On May 1st Edie was about to learn if she was having a little brother or a little sister to boss around. Or as I see it, if she was having a CFO or a COO to boss around. Edie was wearing her pink safety glasses. Of course the “reveal” had to be done with chemistry since that’s what Mommy teaches. So a few packets of kool-aid mixed with baking soda, add vinegar and TA-DA. Pink foam. It’s a…

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Giving Back to the Veteran Community

All of the owners for Sam’s Safety Equipment have served their country in combat. From World War II, to Korea and Vietnam, and into Iraq. We value the lessons and opportunities afforded us from our military experience. We are proud to be a certified Service Disabled Veteran Owned Small Business. We want to support our veteran community locally. That’s why for the past 5-6 years we’ve been actively supporting the Lone Star Veterans Association (LSVA). An organization that we’ve worked with to help our corporate customers hire veterans, we’ve hired veterans through LSVA, and that’s the one charity we regularly sponsor.

In the past we’ve had a veteran discount for customers that was haphazard at best. From now on we are promoting an official partnership with LSVA where we will give 10% off the purchase of any veteran, and make a $10 donation with every veteran purchase to LSVA. We believe that veterans are the best advocates and sources of support for other veterans, and that’s why we want to reward veterans that have served our country not just with a discount, but with the knowledge that they are supporting the veteran community.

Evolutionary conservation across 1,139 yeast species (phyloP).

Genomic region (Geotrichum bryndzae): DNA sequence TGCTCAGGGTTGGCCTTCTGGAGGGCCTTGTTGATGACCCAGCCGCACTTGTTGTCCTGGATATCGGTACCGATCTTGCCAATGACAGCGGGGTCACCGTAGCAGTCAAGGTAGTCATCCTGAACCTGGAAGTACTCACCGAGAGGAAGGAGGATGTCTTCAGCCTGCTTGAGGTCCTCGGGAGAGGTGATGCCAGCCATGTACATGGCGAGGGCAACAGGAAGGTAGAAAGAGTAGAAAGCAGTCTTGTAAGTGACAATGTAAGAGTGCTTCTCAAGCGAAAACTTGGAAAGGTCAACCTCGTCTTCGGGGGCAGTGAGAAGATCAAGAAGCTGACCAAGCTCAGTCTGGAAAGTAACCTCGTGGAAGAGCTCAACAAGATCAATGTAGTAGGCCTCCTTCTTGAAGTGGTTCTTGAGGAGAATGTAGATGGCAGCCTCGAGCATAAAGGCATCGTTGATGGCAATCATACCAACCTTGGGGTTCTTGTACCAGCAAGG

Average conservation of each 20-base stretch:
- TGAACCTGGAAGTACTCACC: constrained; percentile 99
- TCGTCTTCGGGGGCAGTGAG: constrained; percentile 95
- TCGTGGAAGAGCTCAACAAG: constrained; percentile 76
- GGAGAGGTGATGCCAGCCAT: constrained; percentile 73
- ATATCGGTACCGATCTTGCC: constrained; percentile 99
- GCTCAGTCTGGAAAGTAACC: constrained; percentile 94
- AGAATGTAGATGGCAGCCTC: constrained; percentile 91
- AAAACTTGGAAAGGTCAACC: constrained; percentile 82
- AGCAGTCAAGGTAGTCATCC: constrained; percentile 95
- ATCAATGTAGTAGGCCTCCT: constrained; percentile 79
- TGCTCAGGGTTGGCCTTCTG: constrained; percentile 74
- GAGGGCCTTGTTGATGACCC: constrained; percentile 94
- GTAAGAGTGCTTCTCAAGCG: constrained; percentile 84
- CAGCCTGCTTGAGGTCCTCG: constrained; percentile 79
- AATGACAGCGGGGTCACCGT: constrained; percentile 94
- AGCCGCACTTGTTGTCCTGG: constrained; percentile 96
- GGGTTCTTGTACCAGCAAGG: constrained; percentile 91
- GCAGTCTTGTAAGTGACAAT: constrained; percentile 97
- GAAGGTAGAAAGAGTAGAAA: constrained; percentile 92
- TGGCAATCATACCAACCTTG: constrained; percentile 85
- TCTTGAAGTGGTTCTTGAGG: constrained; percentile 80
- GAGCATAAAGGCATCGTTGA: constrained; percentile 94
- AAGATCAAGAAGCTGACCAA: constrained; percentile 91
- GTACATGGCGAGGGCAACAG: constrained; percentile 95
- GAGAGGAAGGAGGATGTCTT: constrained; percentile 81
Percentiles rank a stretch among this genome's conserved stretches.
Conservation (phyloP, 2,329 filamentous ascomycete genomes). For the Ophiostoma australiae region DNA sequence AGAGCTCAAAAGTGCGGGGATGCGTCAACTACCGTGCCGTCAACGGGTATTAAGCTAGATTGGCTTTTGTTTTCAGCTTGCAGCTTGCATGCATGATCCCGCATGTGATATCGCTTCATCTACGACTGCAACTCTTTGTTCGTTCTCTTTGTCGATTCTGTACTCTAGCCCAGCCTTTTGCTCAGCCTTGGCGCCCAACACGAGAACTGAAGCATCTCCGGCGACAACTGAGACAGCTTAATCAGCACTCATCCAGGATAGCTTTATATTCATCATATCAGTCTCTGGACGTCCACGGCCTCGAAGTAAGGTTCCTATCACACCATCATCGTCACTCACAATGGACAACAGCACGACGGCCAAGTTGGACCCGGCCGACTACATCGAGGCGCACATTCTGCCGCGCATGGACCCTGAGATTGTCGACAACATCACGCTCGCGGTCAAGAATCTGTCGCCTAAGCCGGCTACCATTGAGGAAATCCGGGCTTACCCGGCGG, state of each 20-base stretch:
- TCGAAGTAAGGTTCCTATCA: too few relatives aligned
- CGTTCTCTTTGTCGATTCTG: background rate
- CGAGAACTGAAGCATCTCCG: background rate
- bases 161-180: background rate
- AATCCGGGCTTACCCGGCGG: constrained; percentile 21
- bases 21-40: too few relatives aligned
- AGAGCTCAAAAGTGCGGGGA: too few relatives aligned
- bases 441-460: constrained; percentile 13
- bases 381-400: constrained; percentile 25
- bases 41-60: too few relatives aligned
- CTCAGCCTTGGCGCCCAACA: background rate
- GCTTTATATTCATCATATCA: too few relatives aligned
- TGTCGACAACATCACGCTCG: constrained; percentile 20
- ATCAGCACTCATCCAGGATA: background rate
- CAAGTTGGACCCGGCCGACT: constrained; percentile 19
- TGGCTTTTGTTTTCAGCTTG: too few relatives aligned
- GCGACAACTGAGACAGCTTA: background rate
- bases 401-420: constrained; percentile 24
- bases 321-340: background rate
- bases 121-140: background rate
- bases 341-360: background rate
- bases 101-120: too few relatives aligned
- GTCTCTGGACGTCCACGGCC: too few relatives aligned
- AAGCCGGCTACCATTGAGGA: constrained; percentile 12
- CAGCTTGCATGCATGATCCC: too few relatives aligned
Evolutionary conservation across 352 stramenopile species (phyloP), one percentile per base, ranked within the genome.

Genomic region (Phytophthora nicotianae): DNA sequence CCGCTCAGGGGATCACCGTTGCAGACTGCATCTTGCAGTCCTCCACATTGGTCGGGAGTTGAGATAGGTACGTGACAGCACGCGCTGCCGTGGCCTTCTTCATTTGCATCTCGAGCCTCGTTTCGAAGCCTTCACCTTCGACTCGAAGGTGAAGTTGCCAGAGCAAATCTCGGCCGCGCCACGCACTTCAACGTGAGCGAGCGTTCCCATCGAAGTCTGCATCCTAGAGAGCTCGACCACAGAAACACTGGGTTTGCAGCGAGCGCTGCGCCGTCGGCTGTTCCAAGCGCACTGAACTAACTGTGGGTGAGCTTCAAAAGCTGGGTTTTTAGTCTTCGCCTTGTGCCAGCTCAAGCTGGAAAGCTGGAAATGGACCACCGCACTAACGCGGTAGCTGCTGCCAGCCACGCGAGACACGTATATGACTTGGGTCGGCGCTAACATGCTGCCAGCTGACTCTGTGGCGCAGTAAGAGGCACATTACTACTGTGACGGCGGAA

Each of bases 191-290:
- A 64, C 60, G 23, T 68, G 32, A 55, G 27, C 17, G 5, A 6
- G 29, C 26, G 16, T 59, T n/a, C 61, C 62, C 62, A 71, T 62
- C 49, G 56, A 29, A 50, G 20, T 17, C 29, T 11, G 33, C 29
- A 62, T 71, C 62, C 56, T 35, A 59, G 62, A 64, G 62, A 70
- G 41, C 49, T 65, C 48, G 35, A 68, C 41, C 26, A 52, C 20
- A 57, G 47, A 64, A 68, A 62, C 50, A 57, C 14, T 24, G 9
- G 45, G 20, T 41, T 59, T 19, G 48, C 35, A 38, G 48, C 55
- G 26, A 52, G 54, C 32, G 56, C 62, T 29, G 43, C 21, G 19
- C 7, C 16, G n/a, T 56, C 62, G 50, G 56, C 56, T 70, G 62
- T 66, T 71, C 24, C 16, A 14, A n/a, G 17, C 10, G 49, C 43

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Our Story

The story of Sam’s Safety Equipment is about family, service, and Spring Branch. Our company was founded by two brothers, Jimmy and Sam Wolfe. They ran the business since 1956 after their time serving in World War II and Korea. In 1972 they opened their first brick and mortar store in Spring Branch, which was considered to be on the fringes of Houston in those days.
The Wolfe brothers were great salesmen and loved working with customers in the oil & gas and construction industries locally. In the late 70’s Larry Doffing, a friend of Sam’s came in to take over day to day operations and would eventually buy out Sam and Jimmy. Larry had recently returned from serving as an officer in the Army Infantry in Vietnam. Together the three found a great deal of success running the small business in Spring Branch.
While Sam left the business in the early 80’s Jimmy and Larry continued to run the business together without incident for over 30 years, working 6 days a week together. They rode out oil booms and busts together, and were best friends. Every day Jimmy would welcome customers with a laugh and bellow out, “Buddy, I’m gonna save you a lot of money today!” Larry would always call after customers as they left, “Come back!” Which confused a lot of people until they realized he meant “Come back… again!” Larry always assumed everyone else knew what he meant. Luckily the customers did come back. Usually.